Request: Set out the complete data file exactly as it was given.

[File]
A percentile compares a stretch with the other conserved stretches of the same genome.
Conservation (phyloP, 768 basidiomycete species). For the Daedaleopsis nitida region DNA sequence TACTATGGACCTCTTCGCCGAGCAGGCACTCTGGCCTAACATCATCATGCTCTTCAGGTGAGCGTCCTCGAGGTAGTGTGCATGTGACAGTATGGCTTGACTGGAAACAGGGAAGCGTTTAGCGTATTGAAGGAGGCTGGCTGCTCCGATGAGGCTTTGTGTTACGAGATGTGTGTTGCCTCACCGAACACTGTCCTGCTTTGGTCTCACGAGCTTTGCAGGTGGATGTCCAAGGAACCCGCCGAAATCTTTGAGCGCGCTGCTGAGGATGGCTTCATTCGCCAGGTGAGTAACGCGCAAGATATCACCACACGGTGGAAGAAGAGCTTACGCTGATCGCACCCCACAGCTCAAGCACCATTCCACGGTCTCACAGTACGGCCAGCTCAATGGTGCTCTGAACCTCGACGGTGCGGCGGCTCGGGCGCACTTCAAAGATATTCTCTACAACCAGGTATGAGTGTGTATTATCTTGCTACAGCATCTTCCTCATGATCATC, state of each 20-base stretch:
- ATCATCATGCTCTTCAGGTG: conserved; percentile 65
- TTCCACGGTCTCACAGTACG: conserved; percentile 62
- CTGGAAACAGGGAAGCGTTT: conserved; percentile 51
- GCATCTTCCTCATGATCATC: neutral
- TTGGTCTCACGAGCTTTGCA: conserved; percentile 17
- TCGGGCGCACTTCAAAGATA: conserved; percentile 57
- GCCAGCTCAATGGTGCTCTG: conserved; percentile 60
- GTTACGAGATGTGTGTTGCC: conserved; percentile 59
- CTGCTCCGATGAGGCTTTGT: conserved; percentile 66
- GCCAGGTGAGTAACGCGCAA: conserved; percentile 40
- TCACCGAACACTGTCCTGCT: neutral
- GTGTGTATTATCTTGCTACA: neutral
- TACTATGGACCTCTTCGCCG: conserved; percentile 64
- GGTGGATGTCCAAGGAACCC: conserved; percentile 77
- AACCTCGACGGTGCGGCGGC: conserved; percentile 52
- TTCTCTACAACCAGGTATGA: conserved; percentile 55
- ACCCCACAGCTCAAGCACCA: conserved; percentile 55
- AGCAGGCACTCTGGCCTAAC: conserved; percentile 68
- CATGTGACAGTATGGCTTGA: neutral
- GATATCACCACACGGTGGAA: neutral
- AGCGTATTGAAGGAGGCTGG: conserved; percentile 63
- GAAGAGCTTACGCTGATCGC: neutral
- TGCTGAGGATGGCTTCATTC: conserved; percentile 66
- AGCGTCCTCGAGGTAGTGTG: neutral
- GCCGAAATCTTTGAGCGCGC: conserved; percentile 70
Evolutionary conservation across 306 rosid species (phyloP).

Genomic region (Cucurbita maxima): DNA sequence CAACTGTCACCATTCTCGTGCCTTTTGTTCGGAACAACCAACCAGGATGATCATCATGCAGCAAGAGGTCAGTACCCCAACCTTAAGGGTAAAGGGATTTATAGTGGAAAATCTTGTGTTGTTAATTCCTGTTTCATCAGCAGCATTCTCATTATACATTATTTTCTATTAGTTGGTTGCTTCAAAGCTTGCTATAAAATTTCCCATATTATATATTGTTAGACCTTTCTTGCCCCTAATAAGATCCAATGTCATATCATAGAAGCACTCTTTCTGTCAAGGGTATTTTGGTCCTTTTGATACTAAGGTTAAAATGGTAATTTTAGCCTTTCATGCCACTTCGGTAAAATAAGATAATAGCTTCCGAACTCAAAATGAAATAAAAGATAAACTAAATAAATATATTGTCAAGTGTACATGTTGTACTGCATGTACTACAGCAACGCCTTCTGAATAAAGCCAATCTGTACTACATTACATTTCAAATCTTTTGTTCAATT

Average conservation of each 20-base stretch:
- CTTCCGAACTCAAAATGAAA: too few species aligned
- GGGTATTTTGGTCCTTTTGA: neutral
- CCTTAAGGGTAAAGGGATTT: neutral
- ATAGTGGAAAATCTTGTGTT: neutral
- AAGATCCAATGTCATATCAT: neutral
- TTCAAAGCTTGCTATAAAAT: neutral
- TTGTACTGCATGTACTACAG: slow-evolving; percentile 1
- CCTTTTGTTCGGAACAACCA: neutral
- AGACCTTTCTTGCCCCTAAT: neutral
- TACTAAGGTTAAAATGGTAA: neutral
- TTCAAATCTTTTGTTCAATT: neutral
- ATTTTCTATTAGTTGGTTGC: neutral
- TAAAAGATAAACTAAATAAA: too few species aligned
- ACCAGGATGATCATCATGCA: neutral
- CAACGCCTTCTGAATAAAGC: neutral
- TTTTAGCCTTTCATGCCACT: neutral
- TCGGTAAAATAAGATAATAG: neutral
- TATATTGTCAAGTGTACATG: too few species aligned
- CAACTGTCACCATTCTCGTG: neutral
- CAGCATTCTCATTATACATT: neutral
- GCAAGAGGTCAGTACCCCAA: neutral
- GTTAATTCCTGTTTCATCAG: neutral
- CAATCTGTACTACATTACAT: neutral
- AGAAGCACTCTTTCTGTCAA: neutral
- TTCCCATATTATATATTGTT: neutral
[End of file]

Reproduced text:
A percentile compares a stretch with the other conserved stretches of the same genome.
Conservation (phyloP, 768 basidiomycete species). For the Daedaleopsis nitida region DNA sequence TACTATGGACCTCTTCGCCGAGCAGGCACTCTGGCCTAACATCATCATGCTCTTCAGGTGAGCGTCCTCGAGGTAGTGTGCATGTGACAGTATGGCTTGACTGGAAACAGGGAAGCGTTTAGCGTATTGAAGGAGGCTGGCTGCTCCGATGAGGCTTTGTGTTACGAGATGTGTGTTGCCTCACCGAACACTGTCCTGCTTTGGTCTCACGAGCTTTGCAGGTGGATGTCCAAGGAACCCGCCGAAATCTTTGAGCGCGCTGCTGAGGATGGCTTCATTCGCCAGGTGAGTAACGCGCAAGATATCACCACACGGTGGAAGAAGAGCTTACGCTGATCGCACCCCACAGCTCAAGCACCATTCCACGGTCTCACAGTACGGCCAGCTCAATGGTGCTCTGAACCTCGACGGTGCGGCGGCTCGGGCGCACTTCAAAGATATTCTCTACAACCAGGTATGAGTGTGTATTATCTTGCTACAGCATCTTCCTCATGATCATC, state of each 20-base stretch:
- ATCATCATGCTCTTCAGGTG: conserved; percentile 65
- TTCCACGGTCTCACAGTACG: conserved; percentile 62
- CTGGAAACAGGGAAGCGTTT: conserved; percentile 51
- GCATCTTCCTCATGATCATC: neutral
- TTGGTCTCACGAGCTTTGCA: conserved; percentile 17
- TCGGGCGCACTTCAAAGATA: conserved; percentile 57
- GCCAGCTCAATGGTGCTCTG: conserved; percentile 60
- GTTACGAGATGTGTGTTGCC: conserved; percentile 59
- CTGCTCCGATGAGGCTTTGT: conserved; percentile 66
- GCCAGGTGAGTAACGCGCAA: conserved; percentile 40
- TCACCGAACACTGTCCTGCT: neutral
- GTGTGTATTATCTTGCTACA: neutral
- TACTATGGACCTCTTCGCCG: conserved; percentile 64
- GGTGGATGTCCAAGGAACCC: conserved; percentile 77
- AACCTCGACGGTGCGGCGGC: conserved; percentile 52
- TTCTCTACAACCAGGTATGA: conserved; percentile 55
- ACCCCACAGCTCAAGCACCA: conserved; percentile 55
- AGCAGGCACTCTGGCCTAAC: conserved; percentile 68
- CATGTGACAGTATGGCTTGA: neutral
- GATATCACCACACGGTGGAA: neutral
- AGCGTATTGAAGGAGGCTGG: conserved; percentile 63
- GAAGAGCTTACGCTGATCGC: neutral
- TGCTGAGGATGGCTTCATTC: conserved; percentile 66
- AGCGTCCTCGAGGTAGTGTG: neutral
- GCCGAAATCTTTGAGCGCGC: conserved; percentile 70
Evolutionary conservation across 306 rosid species (phyloP).

Genomic region (Cucurbita maxima): DNA sequence CAACTGTCACCATTCTCGTGCCTTTTGTTCGGAACAACCAACCAGGATGATCATCATGCAGCAAGAGGTCAGTACCCCAACCTTAAGGGTAAAGGGATTTATAGTGGAAAATCTTGTGTTGTTAATTCCTGTTTCATCAGCAGCATTCTCATTATACATTATTTTCTATTAGTTGGTTGCTTCAAAGCTTGCTATAAAATTTCCCATATTATATATTGTTAGACCTTTCTTGCCCCTAATAAGATCCAATGTCATATCATAGAAGCACTCTTTCTGTCAAGGGTATTTTGGTCCTTTTGATACTAAGGTTAAAATGGTAATTTTAGCCTTTCATGCCACTTCGGTAAAATAAGATAATAGCTTCCGAACTCAAAATGAAATAAAAGATAAACTAAATAAATATATTGTCAAGTGTACATGTTGTACTGCATGTACTACAGCAACGCCTTCTGAATAAAGCCAATCTGTACTACATTACATTTCAAATCTTTTGTTCAATT

Average conservation of each 20-base stretch:
- CTTCCGAACTCAAAATGAAA: too few species aligned
- GGGTATTTTGGTCCTTTTGA: neutral
- CCTTAAGGGTAAAGGGATTT: neutral
- ATAGTGGAAAATCTTGTGTT: neutral
- AAGATCCAATGTCATATCAT: neutral
- TTCAAAGCTTGCTATAAAAT: neutral
- TTGTACTGCATGTACTACAG: slow-evolving; percentile 1
- CCTTTTGTTCGGAACAACCA: neutral
- AGACCTTTCTTGCCCCTAAT: neutral
- TACTAAGGTTAAAATGGTAA: neutral
- TTCAAATCTTTTGTTCAATT: neutral
- ATTTTCTATTAGTTGGTTGC: neutral
- TAAAAGATAAACTAAATAAA: too few species aligned
- ACCAGGATGATCATCATGCA: neutral
- CAACGCCTTCTGAATAAAGC: neutral
- TTTTAGCCTTTCATGCCACT: neutral
- TCGGTAAAATAAGATAATAG: neutral
- TATATTGTCAAGTGTACATG: too few species aligned
- CAACTGTCACCATTCTCGTG: neutral
- CAGCATTCTCATTATACATT: neutral
- GCAAGAGGTCAGTACCCCAA: neutral
- GTTAATTCCTGTTTCATCAG: neutral
- CAATCTGTACTACATTACAT: neutral
- AGAAGCACTCTTTCTGTCAA: neutral
- TTCCCATATTATATATTGTT: neutral